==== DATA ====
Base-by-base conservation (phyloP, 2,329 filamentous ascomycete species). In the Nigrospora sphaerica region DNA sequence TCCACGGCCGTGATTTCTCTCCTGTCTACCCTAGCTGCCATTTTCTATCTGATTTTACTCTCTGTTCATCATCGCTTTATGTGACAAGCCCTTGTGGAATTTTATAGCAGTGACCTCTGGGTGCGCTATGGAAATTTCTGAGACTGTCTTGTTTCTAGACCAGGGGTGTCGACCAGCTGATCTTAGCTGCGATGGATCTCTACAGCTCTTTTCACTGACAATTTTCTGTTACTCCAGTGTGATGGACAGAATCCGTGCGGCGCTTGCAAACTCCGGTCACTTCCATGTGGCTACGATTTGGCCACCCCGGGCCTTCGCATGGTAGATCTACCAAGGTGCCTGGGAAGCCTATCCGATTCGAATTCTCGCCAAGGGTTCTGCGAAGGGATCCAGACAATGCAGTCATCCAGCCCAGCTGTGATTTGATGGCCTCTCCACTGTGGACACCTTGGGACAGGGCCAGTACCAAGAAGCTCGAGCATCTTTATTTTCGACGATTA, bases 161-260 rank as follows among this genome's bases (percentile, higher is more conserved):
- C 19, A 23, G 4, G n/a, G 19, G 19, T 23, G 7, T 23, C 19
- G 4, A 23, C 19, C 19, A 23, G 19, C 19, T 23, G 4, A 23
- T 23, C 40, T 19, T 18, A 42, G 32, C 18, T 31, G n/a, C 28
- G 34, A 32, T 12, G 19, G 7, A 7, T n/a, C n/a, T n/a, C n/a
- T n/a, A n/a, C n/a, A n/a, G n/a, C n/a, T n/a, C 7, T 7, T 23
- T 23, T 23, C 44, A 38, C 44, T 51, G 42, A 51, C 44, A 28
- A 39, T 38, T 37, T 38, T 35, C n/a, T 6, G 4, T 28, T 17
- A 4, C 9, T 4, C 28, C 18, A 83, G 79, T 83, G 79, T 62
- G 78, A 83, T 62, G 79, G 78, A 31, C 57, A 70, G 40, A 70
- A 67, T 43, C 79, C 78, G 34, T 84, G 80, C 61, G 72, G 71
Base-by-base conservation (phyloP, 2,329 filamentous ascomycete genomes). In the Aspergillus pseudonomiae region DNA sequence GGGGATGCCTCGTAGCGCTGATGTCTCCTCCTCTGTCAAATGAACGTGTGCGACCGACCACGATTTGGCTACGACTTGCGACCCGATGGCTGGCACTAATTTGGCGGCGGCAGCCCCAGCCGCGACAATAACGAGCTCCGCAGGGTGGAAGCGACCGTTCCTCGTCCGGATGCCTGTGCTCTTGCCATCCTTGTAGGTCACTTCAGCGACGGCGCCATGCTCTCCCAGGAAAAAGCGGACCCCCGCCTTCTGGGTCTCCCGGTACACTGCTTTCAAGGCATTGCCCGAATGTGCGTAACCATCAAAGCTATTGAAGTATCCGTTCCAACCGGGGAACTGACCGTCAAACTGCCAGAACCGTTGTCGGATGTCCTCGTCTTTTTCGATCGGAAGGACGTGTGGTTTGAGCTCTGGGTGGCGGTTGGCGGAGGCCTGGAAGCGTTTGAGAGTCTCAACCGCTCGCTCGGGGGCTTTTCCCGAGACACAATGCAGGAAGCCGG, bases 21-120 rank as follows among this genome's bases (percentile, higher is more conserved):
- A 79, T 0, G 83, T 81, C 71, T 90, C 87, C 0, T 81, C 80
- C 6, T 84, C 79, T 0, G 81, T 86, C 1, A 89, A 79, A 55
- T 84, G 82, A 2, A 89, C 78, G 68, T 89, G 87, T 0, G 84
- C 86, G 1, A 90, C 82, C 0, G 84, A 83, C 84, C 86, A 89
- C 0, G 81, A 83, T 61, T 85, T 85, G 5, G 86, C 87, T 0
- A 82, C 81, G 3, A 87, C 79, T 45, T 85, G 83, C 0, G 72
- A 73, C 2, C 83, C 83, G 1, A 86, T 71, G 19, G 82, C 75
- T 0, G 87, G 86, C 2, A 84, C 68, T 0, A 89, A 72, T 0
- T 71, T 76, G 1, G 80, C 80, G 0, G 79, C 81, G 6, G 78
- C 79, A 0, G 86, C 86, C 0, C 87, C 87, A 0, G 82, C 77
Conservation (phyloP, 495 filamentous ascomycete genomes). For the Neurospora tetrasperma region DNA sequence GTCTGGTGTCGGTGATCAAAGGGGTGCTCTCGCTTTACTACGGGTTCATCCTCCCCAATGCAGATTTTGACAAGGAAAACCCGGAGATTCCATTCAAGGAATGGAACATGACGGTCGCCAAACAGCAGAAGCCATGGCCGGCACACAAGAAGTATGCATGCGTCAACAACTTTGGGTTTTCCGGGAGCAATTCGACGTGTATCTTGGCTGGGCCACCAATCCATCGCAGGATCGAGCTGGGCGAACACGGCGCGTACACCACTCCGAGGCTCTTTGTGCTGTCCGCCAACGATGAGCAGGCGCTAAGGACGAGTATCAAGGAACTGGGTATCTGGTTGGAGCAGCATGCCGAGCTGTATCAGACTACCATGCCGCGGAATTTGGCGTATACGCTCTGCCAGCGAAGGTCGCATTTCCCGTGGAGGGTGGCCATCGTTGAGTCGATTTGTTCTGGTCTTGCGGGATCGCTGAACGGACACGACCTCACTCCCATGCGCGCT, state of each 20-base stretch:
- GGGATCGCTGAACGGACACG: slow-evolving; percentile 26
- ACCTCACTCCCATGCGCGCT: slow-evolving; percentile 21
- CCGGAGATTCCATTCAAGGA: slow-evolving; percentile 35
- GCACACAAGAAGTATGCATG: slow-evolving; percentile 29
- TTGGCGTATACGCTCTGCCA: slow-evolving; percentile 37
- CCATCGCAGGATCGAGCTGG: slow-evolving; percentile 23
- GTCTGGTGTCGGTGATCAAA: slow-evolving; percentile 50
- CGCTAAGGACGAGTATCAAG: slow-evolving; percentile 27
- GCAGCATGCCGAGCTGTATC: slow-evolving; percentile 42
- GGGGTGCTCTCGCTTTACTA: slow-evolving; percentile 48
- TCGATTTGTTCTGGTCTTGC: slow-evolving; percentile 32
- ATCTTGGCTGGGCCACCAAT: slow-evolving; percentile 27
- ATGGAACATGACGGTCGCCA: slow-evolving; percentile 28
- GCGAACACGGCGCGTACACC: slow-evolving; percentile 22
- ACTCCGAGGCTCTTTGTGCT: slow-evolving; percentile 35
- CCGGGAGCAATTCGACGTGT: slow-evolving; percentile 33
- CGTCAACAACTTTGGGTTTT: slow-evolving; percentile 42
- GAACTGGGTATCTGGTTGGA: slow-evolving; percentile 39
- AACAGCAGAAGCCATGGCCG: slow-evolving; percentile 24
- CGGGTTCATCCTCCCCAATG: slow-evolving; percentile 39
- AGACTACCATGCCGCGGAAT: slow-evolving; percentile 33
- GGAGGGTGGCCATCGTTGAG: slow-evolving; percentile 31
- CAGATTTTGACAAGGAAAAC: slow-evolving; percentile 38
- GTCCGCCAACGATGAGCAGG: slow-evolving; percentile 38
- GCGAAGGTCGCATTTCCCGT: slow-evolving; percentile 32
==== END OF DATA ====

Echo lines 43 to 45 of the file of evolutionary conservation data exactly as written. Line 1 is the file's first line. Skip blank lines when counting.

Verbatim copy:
- CGGGTTCATCCTCCCCAATG: slow-evolving; percentile 39
- AGACTACCATGCCGCGGAAT: slow-evolving; percentile 33
- GGAGGGTGGCCATCGTTGAG: slow-evolving; percentile 31